“The NEA is pleased to join our partner agencies in congratulating these awardees whose projects protect America’s cultural and artistic heritage, said National Endowment for the Arts Chairman Dana Gioia. “These projects, such as the preservation of the only existing recording of the public radio broadcast of the 1963 March on Washington, protect irreplaceable parts of our past.”
NEH Deputy Chairman Thomas Lindsey said, “The projects funded by the Save America’s Treasures grant program protect, preserve, and conserve documents and materials that are vital to our nation’s historic and cultural legacy. The National Endowment for the Humanities is pleased to support these deserving institutions whose work will ensure America’s cultural treasures are available for future generations.”
PCAH Executive Director Henry Moran remarked, “Save America’s Treasures is part of a long tradition of public-private partnerships and federal leadership. Through the efforts of the program’s private partner Save America’s Treasures at the National Trust for Historic Preservation, funds are raised to help Save America’s Treasure projects meet the required 1:1 match. At a grassroots level, a Save America’s Treasures designation leverages not only cash donations, but also hundreds of volunteer hours and services donated by individuals and businesses to each project. More than $247 million in private matching funds have been invested in these projects since 1999 in addition to the more $56 million raised by the National Trust.”
“Save America's Treasures, now celebrating its 10th anniversary, has flourished under the dedicated and caring leadership of two First Ladies who love history and understand the necessity of preserving the places and objects that tell America’s stories," said Richard Moe, President of the National Trust for Historic Preservation. "This final award round of the Bush administration features a broad range of grantees that reflect diverse periods of the American experience.”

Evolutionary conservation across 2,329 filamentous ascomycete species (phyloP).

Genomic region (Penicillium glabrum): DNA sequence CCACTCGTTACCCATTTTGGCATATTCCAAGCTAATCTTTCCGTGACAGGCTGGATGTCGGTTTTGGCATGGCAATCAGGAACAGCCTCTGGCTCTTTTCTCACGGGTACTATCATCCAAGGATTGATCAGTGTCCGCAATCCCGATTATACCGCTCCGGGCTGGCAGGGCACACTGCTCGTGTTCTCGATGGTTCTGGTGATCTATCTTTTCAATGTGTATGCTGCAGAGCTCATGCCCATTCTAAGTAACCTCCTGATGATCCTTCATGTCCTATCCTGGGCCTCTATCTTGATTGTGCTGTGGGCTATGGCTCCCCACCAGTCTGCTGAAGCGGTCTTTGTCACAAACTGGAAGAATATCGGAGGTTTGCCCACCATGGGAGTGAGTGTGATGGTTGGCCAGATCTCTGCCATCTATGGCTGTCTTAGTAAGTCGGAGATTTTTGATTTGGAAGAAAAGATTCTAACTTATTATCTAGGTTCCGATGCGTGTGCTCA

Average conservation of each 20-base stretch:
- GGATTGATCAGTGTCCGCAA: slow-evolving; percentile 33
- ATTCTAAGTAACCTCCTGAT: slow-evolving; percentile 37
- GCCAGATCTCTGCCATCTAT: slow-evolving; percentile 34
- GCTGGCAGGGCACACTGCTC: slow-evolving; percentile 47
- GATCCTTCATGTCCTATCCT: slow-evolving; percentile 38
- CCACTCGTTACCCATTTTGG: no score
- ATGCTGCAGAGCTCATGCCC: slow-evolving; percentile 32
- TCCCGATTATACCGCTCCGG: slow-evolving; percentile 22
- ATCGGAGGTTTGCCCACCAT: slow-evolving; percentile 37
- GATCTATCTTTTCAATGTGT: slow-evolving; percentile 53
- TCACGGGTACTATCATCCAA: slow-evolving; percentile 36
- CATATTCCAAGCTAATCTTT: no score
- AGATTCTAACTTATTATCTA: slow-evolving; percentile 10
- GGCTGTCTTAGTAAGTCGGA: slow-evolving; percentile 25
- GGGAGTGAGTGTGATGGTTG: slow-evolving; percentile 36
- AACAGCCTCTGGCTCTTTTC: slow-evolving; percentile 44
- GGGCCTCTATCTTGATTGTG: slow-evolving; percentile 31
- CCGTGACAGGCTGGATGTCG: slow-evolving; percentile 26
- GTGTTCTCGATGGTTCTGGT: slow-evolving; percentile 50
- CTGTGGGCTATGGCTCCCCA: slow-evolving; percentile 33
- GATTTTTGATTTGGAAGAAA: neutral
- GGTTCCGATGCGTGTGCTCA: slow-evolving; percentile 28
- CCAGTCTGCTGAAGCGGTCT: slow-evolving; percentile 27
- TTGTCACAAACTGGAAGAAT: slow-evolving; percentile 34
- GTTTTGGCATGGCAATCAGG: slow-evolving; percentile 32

In 2008, Save America’s Treasures received 221 grant applications from eligible federal agencies; state, local, and tribal governments; and nonprofit organizations. Two panels of federal experts representing preservation and conservation disciplines reviewed the applications and made final recommendations to the Secretary of Interior. To be successful each applicant project must be of national significance, demonstrate an urgent preservation need, make the case as to how they will address the threat, and demonstrate the likely availability of non-federal matching funds.
From FY 1999-FY 2007, 967 grants (469 earmarks and 498 competitive grants)have been awarded to preserve nationally significant and endangered historic buildings, structures, places, collections, artifacts and artistic works. To date, all 50 states, the District of Columbia, Puerto Rico, and Midway Island have received grants.
Additional information on the Save America’s Treasures program can be found on the PCAH Web site at www.pcah.gov, the NPS Web site at http://www.nps.gov/history/hps/treasures.